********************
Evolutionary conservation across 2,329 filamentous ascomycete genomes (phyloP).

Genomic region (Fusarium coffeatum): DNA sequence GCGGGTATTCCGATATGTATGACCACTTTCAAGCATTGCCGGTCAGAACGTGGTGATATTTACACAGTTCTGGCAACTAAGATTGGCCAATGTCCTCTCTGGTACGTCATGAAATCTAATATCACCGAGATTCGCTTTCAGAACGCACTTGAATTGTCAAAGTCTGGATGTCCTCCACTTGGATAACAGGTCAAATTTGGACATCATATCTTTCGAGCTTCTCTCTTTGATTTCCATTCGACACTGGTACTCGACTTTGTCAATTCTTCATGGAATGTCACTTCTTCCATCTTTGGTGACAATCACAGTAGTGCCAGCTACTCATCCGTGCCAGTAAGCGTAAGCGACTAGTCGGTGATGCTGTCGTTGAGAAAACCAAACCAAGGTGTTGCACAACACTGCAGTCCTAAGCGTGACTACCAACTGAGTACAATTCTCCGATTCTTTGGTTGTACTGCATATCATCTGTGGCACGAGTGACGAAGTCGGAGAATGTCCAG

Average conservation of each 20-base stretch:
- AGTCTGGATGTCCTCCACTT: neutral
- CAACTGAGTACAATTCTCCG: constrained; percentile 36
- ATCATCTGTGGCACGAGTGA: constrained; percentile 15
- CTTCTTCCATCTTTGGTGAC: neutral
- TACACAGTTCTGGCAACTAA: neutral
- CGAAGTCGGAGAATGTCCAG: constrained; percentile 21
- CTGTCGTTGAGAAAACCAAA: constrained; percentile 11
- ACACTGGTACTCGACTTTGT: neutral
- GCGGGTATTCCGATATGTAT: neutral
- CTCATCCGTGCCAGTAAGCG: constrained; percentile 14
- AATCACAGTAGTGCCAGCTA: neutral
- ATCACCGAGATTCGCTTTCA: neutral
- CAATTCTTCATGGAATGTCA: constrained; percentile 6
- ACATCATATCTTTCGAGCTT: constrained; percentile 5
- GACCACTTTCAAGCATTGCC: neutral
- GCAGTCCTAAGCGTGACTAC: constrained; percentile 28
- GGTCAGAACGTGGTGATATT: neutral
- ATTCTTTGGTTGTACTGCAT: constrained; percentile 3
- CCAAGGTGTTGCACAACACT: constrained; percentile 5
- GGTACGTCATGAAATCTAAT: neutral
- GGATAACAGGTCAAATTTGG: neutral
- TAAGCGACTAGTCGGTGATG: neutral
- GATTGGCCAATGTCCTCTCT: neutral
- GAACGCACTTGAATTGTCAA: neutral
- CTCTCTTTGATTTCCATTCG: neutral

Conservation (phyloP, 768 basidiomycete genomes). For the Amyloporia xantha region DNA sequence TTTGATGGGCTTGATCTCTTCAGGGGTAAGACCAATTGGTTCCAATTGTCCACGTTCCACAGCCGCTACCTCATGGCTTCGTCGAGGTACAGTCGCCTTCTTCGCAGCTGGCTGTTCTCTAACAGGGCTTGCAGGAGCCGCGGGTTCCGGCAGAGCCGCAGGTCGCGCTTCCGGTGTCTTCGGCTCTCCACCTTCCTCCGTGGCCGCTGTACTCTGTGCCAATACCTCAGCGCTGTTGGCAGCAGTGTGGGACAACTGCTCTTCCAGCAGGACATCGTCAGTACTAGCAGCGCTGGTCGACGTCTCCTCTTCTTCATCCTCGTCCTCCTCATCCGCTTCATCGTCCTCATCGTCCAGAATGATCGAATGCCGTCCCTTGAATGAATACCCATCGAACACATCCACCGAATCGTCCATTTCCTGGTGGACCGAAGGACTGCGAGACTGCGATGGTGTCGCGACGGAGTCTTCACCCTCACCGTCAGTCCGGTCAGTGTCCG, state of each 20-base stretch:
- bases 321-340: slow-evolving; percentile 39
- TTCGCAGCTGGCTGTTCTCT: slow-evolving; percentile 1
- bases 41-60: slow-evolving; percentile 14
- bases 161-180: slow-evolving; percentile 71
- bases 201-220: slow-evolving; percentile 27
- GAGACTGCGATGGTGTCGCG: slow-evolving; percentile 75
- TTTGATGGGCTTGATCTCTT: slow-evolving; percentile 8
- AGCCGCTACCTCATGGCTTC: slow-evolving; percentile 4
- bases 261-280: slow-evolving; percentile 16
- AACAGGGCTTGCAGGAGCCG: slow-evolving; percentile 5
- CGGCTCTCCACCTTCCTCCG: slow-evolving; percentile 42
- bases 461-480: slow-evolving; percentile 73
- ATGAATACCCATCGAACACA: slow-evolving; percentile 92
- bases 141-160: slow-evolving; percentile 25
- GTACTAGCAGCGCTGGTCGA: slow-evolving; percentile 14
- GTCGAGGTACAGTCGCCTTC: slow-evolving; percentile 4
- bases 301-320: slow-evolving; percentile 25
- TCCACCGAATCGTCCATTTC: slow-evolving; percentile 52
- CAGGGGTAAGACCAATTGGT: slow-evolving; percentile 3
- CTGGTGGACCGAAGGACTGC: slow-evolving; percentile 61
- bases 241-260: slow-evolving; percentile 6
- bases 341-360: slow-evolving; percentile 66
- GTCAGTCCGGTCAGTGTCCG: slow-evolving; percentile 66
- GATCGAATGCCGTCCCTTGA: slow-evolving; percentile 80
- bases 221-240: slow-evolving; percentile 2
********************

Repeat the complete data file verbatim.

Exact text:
Evolutionary conservation across 2,329 filamentous ascomycete genomes (phyloP).

Genomic region (Fusarium coffeatum): DNA sequence GCGGGTATTCCGATATGTATGACCACTTTCAAGCATTGCCGGTCAGAACGTGGTGATATTTACACAGTTCTGGCAACTAAGATTGGCCAATGTCCTCTCTGGTACGTCATGAAATCTAATATCACCGAGATTCGCTTTCAGAACGCACTTGAATTGTCAAAGTCTGGATGTCCTCCACTTGGATAACAGGTCAAATTTGGACATCATATCTTTCGAGCTTCTCTCTTTGATTTCCATTCGACACTGGTACTCGACTTTGTCAATTCTTCATGGAATGTCACTTCTTCCATCTTTGGTGACAATCACAGTAGTGCCAGCTACTCATCCGTGCCAGTAAGCGTAAGCGACTAGTCGGTGATGCTGTCGTTGAGAAAACCAAACCAAGGTGTTGCACAACACTGCAGTCCTAAGCGTGACTACCAACTGAGTACAATTCTCCGATTCTTTGGTTGTACTGCATATCATCTGTGGCACGAGTGACGAAGTCGGAGAATGTCCAG

Average conservation of each 20-base stretch:
- AGTCTGGATGTCCTCCACTT: neutral
- CAACTGAGTACAATTCTCCG: constrained; percentile 36
- ATCATCTGTGGCACGAGTGA: constrained; percentile 15
- CTTCTTCCATCTTTGGTGAC: neutral
- TACACAGTTCTGGCAACTAA: neutral
- CGAAGTCGGAGAATGTCCAG: constrained; percentile 21
- CTGTCGTTGAGAAAACCAAA: constrained; percentile 11
- ACACTGGTACTCGACTTTGT: neutral
- GCGGGTATTCCGATATGTAT: neutral
- CTCATCCGTGCCAGTAAGCG: constrained; percentile 14
- AATCACAGTAGTGCCAGCTA: neutral
- ATCACCGAGATTCGCTTTCA: neutral
- CAATTCTTCATGGAATGTCA: constrained; percentile 6
- ACATCATATCTTTCGAGCTT: constrained; percentile 5
- GACCACTTTCAAGCATTGCC: neutral
- GCAGTCCTAAGCGTGACTAC: constrained; percentile 28
- GGTCAGAACGTGGTGATATT: neutral
- ATTCTTTGGTTGTACTGCAT: constrained; percentile 3
- CCAAGGTGTTGCACAACACT: constrained; percentile 5
- GGTACGTCATGAAATCTAAT: neutral
- GGATAACAGGTCAAATTTGG: neutral
- TAAGCGACTAGTCGGTGATG: neutral
- GATTGGCCAATGTCCTCTCT: neutral
- GAACGCACTTGAATTGTCAA: neutral
- CTCTCTTTGATTTCCATTCG: neutral

Conservation (phyloP, 768 basidiomycete genomes). For the Amyloporia xantha region DNA sequence TTTGATGGGCTTGATCTCTTCAGGGGTAAGACCAATTGGTTCCAATTGTCCACGTTCCACAGCCGCTACCTCATGGCTTCGTCGAGGTACAGTCGCCTTCTTCGCAGCTGGCTGTTCTCTAACAGGGCTTGCAGGAGCCGCGGGTTCCGGCAGAGCCGCAGGTCGCGCTTCCGGTGTCTTCGGCTCTCCACCTTCCTCCGTGGCCGCTGTACTCTGTGCCAATACCTCAGCGCTGTTGGCAGCAGTGTGGGACAACTGCTCTTCCAGCAGGACATCGTCAGTACTAGCAGCGCTGGTCGACGTCTCCTCTTCTTCATCCTCGTCCTCCTCATCCGCTTCATCGTCCTCATCGTCCAGAATGATCGAATGCCGTCCCTTGAATGAATACCCATCGAACACATCCACCGAATCGTCCATTTCCTGGTGGACCGAAGGACTGCGAGACTGCGATGGTGTCGCGACGGAGTCTTCACCCTCACCGTCAGTCCGGTCAGTGTCCG, state of each 20-base stretch:
- bases 321-340: slow-evolving; percentile 39
- TTCGCAGCTGGCTGTTCTCT: slow-evolving; percentile 1
- bases 41-60: slow-evolving; percentile 14
- bases 161-180: slow-evolving; percentile 71
- bases 201-220: slow-evolving; percentile 27
- GAGACTGCGATGGTGTCGCG: slow-evolving; percentile 75
- TTTGATGGGCTTGATCTCTT: slow-evolving; percentile 8
- AGCCGCTACCTCATGGCTTC: slow-evolving; percentile 4
- bases 261-280: slow-evolving; percentile 16
- AACAGGGCTTGCAGGAGCCG: slow-evolving; percentile 5
- CGGCTCTCCACCTTCCTCCG: slow-evolving; percentile 42
- bases 461-480: slow-evolving; percentile 73
- ATGAATACCCATCGAACACA: slow-evolving; percentile 92
- bases 141-160: slow-evolving; percentile 25
- GTACTAGCAGCGCTGGTCGA: slow-evolving; percentile 14
- GTCGAGGTACAGTCGCCTTC: slow-evolving; percentile 4
- bases 301-320: slow-evolving; percentile 25
- TCCACCGAATCGTCCATTTC: slow-evolving; percentile 52
- CAGGGGTAAGACCAATTGGT: slow-evolving; percentile 3
- CTGGTGGACCGAAGGACTGC: slow-evolving; percentile 61
- bases 241-260: slow-evolving; percentile 6
- bases 341-360: slow-evolving; percentile 66
- GTCAGTCCGGTCAGTGTCCG: slow-evolving; percentile 66
- GATCGAATGCCGTCCCTTGA: slow-evolving; percentile 80
- bases 221-240: slow-evolving; percentile 2